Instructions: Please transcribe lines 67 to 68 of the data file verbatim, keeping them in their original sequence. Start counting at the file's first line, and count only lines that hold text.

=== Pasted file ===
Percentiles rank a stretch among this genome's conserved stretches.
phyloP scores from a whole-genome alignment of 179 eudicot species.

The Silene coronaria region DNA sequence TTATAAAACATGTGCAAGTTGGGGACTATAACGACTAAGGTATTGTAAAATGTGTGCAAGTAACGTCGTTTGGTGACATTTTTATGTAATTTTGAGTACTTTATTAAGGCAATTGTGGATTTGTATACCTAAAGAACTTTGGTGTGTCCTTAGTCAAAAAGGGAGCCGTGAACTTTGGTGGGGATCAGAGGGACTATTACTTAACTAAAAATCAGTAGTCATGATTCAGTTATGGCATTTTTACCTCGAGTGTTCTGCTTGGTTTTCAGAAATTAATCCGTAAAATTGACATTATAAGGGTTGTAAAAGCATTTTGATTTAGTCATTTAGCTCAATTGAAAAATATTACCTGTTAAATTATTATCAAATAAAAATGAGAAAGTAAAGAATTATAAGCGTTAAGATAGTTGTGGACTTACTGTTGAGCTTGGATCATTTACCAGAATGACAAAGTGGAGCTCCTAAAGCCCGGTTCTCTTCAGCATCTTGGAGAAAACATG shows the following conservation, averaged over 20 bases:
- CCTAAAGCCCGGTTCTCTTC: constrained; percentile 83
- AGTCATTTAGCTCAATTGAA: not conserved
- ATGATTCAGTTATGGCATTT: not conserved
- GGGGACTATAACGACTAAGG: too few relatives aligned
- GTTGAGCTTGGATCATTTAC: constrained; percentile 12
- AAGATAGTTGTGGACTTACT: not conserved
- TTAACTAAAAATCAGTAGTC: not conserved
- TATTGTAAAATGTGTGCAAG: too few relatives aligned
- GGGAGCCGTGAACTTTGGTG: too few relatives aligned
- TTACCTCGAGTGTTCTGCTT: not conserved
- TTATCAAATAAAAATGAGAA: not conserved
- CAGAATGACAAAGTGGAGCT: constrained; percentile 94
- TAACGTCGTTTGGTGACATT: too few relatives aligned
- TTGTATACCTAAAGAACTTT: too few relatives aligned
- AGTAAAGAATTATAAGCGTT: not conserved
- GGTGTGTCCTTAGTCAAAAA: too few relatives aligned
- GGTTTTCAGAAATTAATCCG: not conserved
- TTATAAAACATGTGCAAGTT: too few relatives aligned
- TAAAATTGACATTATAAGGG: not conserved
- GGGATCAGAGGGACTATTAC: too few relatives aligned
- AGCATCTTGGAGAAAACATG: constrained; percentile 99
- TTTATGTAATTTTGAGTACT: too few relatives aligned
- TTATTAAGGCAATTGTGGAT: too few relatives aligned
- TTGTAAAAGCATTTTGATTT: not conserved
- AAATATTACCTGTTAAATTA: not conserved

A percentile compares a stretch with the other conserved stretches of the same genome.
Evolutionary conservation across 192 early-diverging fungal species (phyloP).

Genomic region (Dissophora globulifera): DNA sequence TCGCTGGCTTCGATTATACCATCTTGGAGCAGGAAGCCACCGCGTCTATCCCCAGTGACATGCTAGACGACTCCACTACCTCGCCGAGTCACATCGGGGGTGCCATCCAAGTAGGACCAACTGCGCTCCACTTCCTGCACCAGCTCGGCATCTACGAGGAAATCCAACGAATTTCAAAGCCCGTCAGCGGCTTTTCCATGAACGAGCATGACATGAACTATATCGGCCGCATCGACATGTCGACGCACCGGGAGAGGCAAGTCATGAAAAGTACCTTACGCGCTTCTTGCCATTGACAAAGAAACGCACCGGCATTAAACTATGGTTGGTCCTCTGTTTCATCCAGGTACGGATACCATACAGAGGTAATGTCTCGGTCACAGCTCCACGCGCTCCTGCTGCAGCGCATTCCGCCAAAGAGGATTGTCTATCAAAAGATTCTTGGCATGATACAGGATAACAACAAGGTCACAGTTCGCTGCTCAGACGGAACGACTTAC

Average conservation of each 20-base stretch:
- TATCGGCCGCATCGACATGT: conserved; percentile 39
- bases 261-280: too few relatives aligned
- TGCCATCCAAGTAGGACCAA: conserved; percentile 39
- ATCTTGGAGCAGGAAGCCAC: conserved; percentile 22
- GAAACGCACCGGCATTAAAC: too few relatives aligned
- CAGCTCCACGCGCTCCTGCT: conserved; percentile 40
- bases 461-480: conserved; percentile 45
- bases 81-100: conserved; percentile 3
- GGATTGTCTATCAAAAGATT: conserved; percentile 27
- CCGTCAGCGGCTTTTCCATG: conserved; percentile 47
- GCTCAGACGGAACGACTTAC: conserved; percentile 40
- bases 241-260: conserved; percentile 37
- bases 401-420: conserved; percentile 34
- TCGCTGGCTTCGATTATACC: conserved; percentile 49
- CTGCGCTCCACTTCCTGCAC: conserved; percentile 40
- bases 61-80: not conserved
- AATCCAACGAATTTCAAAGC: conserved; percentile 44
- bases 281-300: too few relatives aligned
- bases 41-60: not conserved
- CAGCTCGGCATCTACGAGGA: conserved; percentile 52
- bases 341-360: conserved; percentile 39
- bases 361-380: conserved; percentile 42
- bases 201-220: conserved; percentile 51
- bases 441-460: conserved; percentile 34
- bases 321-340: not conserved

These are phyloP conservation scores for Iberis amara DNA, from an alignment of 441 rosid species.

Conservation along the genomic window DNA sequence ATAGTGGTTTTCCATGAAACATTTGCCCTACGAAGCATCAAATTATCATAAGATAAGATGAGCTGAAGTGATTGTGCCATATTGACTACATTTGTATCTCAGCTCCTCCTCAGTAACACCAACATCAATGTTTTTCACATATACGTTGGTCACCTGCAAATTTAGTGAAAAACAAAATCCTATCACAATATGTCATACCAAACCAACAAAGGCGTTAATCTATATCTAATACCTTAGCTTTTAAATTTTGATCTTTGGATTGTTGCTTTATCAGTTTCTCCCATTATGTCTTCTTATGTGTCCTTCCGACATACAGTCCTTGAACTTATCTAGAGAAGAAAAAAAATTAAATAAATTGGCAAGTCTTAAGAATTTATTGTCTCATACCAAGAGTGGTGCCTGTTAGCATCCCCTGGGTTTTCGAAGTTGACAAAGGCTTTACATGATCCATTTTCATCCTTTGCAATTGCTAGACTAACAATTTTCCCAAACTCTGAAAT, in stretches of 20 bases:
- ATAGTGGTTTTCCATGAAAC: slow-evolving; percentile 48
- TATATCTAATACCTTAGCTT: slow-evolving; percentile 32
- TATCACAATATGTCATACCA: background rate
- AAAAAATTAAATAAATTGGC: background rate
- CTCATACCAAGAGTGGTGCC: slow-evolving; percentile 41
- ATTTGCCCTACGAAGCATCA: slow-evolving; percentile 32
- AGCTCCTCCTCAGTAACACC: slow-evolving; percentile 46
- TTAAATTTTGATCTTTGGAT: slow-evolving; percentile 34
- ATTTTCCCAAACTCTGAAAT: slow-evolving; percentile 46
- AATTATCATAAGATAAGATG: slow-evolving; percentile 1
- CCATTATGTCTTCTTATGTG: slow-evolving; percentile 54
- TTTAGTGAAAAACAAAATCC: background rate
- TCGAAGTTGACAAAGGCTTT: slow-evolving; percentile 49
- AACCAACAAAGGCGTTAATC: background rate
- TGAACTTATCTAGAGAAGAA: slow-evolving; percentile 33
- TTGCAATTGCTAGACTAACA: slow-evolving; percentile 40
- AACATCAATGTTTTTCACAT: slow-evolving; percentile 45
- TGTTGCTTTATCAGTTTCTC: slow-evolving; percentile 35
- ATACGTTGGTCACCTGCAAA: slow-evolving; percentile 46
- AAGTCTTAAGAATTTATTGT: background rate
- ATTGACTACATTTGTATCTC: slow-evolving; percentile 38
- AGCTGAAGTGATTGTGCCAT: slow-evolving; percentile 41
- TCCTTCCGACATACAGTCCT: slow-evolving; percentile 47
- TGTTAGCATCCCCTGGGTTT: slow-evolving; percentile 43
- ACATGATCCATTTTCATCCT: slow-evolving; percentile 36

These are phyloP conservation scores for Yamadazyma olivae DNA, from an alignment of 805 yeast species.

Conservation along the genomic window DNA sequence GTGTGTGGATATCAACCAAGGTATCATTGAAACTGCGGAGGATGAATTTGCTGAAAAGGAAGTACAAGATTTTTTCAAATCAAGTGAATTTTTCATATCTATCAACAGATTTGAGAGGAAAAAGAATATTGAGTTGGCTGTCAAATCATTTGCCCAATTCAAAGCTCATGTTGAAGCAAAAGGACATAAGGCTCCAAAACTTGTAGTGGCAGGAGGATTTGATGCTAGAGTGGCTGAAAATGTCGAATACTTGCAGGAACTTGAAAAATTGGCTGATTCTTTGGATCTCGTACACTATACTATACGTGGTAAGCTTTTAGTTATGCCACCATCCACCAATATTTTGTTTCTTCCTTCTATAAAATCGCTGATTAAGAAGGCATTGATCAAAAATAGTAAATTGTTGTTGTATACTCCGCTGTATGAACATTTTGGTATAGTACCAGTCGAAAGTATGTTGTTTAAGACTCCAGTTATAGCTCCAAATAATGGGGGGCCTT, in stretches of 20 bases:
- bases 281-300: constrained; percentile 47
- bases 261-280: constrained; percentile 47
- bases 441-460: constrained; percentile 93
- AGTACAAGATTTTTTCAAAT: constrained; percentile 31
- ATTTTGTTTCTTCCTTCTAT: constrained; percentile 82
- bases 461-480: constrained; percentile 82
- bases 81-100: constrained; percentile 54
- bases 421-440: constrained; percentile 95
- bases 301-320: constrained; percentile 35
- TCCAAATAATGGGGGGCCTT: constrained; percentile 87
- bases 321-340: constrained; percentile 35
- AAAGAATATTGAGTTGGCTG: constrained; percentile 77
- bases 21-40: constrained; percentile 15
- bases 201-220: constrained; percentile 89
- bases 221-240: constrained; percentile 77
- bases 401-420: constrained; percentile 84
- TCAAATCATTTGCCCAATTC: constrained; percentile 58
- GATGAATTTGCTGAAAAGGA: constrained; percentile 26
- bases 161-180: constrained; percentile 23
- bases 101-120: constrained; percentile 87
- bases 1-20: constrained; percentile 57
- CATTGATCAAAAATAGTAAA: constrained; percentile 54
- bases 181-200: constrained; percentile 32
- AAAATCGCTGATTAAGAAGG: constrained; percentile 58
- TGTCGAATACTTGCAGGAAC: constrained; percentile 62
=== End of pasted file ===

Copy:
- TTAAATTTTGATCTTTGGAT: slow-evolving; percentile 34
- ATTTTCCCAAACTCTGAAAT: slow-evolving; percentile 46